In my physics textbook, while talking about the scope of physics, it mentions the four fundamental forces of nature which are Gravitational force, Electromagnetic force, Strong Nuclear force and Weak Nuclear force, of these the most astonishing one I feel is the weak nuclear force. My book states that it is responsible for $\beta$-decay and other kinds of radioactivity. Now as far as I know:

$\mathbf {Force}$: is an interaction between an object and it's surrounding which causes the object to change it's momentum while the interaction is happening.

Now for gravitational and electromagnetic force I know about their classical model and, as far as I know, there they just are cause change in momentum of the object though one acts through charge and other acts through mass. But for weak nuclear force there is something more to it, it causes the particles on which it acts to change it's properties (like proton turning into neutron and vice versa) which is more than just a change in momentum.

So my questions is:

  • Is there any modification to the definition of force to account for these?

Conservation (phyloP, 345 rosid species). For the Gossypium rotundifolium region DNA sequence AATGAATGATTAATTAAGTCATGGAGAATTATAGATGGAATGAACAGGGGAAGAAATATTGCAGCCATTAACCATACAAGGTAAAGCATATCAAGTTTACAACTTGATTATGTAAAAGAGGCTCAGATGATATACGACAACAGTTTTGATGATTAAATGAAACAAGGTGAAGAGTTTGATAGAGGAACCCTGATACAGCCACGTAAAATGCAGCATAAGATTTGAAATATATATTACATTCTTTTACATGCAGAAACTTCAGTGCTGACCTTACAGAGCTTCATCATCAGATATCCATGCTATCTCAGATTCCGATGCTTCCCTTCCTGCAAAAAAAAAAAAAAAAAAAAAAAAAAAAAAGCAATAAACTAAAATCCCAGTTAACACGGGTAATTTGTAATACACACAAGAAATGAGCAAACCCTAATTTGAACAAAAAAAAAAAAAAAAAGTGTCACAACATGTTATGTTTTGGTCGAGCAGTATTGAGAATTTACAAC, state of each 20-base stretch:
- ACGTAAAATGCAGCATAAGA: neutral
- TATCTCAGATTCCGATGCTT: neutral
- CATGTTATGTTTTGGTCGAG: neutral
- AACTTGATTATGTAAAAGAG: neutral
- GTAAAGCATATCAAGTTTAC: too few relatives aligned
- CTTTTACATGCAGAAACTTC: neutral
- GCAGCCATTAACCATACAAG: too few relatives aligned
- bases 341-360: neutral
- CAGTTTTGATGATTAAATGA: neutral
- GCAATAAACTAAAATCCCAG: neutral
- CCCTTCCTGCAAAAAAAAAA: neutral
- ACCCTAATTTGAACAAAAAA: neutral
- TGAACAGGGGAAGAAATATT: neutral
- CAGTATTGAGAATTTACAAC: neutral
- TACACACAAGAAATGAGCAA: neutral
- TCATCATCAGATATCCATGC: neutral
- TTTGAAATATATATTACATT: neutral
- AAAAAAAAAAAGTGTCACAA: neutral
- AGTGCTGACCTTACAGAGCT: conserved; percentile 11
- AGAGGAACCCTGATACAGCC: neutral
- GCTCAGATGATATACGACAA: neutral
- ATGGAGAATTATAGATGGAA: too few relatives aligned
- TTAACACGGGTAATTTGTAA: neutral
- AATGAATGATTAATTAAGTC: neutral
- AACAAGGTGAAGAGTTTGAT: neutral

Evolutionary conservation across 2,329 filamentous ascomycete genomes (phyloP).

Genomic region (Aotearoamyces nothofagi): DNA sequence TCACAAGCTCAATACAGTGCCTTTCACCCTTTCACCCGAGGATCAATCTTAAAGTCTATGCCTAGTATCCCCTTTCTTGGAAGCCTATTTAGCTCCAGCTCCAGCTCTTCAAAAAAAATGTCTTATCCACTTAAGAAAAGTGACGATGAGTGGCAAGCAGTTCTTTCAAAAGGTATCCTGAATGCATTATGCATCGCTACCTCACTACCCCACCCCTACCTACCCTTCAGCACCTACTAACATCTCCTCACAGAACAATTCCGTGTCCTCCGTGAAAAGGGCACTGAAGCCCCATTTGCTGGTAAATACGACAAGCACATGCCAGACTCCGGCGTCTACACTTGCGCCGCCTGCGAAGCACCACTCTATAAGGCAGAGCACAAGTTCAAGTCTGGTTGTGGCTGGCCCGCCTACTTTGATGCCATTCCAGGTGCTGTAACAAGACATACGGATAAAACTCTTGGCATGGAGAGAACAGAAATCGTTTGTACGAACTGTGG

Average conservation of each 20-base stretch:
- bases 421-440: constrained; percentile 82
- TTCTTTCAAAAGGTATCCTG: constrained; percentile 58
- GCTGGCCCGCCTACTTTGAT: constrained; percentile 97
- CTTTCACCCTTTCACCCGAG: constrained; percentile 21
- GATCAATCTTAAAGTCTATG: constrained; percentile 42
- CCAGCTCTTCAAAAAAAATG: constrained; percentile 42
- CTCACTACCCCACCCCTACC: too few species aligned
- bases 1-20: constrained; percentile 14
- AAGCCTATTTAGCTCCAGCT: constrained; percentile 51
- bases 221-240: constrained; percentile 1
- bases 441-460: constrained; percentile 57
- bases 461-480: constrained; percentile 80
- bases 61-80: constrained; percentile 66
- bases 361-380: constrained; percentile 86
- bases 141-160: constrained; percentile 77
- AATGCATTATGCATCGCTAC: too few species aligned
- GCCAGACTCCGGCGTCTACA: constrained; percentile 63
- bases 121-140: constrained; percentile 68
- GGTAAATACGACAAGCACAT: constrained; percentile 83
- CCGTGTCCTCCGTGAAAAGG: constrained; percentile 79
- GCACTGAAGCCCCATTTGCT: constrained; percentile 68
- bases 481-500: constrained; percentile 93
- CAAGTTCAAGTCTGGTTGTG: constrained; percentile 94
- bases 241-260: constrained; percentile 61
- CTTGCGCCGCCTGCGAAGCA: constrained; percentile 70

• $\begingroup$ If you( the answerer) have time please do visit these too 1, 2, though most of the body is same (as these three were originally one question) just the main question is different. $\endgroup$
    – user238497
    Commented Nov 1, 2019 at 17:58

1 Answer 1


Actually, most physicists agree with me about this, the term "force" is not well defined in strong and weak nuclear forces.

Really we have four interactions, and of those four, the EM and gravity interactions produce the classic EM force and gravitational force at low energies/large distances.

But the weak and strong interactions have no equivalent classical force. So to talk about the weak and strong force is really a misnomer. All physicists know that they aren't really forces in the sense that we can write them as $F(r)$ for some distance $r$.

When we talk about weak and strong interactions, what we are really doing is calculating scattering probabilities. And that includes the probability that new particles will be created during the scattering, e.g. like new particles are created at the LHC.


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